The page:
is no manipulation, that there's an ability to move ahead without any political weighing in on any side. >> all right. more to come on this. thank you both very much. >> thank you. up next, more on the petraeus affair and the political battle over the obama administration's handling of the attack on benghazi. we'll get reaction here from the man leading the charge against the administration and against ambassador susan rice, senator lindsey graham. later, fallout from the campaign after mitt romney's surprising comments this week and the future of the republican party. our roundtable weighs in on that. tom friedman and andrea mitchell will rejoin the conversation. plus, republican congressman raul labrador, former white house chief of staff for bill clinton john podesta, and gop strategist mike murphy, ahead here on "meet the press." "meet the press" is brought to you by chevron. we may have more in common than you think. you can learn more at chevron.com.you can learn more you can learn more at chevron.com.you we're sittinge on a bunch of shale gas. there's natural gas under my town. it's a game changer.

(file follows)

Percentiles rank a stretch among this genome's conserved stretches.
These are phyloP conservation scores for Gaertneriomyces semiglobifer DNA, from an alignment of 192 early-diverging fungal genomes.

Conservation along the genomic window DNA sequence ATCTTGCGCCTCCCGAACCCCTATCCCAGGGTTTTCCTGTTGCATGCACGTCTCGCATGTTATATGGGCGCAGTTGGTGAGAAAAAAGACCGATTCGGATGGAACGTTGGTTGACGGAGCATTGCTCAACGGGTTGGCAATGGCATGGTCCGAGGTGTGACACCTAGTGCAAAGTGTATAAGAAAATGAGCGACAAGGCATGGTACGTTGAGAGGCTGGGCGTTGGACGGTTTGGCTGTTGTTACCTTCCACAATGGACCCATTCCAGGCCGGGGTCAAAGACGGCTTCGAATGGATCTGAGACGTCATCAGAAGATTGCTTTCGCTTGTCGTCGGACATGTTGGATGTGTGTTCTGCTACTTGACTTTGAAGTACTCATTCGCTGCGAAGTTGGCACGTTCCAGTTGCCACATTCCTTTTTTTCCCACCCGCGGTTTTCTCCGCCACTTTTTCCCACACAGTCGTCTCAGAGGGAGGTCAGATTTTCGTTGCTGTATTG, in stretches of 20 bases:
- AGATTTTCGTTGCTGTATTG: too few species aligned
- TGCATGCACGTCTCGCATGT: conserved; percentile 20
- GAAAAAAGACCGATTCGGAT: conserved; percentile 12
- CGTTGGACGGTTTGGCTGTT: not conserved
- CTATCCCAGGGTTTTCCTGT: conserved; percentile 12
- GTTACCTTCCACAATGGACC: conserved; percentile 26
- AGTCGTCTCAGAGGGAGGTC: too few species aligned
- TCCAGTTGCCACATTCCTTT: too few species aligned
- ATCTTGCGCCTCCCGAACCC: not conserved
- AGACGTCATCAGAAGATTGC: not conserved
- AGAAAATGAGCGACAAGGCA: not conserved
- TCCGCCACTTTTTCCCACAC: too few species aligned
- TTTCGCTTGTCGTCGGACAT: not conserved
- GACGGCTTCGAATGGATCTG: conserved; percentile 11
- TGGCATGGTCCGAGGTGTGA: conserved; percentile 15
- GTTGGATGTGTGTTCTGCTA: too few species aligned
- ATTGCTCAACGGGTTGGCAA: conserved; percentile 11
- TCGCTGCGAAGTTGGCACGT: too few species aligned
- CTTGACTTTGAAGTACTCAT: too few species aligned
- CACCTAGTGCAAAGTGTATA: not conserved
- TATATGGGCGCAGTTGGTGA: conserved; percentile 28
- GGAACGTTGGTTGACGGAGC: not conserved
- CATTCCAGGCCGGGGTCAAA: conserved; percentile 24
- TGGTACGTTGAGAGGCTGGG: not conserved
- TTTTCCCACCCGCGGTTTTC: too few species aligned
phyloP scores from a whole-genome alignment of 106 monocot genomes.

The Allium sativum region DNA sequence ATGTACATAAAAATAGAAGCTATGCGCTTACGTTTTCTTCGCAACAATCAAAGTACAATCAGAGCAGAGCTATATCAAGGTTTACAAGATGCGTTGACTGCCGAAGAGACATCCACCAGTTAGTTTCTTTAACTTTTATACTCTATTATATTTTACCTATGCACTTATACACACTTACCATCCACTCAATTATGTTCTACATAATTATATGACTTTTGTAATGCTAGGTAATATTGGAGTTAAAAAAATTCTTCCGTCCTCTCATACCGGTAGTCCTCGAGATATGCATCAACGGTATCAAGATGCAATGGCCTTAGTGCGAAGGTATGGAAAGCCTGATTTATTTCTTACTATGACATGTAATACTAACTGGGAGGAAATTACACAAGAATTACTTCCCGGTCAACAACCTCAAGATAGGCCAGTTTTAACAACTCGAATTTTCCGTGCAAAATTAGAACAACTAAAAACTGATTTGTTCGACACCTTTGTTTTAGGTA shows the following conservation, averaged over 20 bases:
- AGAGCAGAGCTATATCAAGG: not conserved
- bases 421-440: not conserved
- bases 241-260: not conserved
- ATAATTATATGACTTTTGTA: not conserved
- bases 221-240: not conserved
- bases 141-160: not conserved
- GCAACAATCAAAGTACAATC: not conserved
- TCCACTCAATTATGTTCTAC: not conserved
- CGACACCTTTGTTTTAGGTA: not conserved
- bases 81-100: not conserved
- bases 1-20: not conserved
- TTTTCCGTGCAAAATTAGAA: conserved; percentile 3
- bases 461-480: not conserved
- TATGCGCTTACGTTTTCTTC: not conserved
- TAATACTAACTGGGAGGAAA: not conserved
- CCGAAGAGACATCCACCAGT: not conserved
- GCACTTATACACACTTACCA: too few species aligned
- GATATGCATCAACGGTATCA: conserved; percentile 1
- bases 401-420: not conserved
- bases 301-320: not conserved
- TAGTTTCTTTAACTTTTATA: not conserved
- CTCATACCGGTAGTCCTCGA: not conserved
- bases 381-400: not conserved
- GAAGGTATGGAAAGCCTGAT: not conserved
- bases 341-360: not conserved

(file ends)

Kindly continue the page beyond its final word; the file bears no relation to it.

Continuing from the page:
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administration and u.n. ambassador susan rice on the issue of benghazi. the senior senator from south carolina, republican lindsey graham. senator, let's get right into it. you just heard the chairs of the intelligence committees on benghazi. bottom line point, did director petraeus call this terrorism from the get go? they say yes. they don't understand why the administration didn't call it the same two days later. how do you react? >> well, i think one of the reasons that susan rice told the story she did, if the truth came out a few weeks before the election, that our consulate in benghazi, libya, had been overrun by an al qaeda-sponsored militia, that destroys the thinking that al qaeda is dead, bin laden is dead. she said i want to remind the american people this president promised to go after bin laden, refocus on al qaeda. he got bin laden.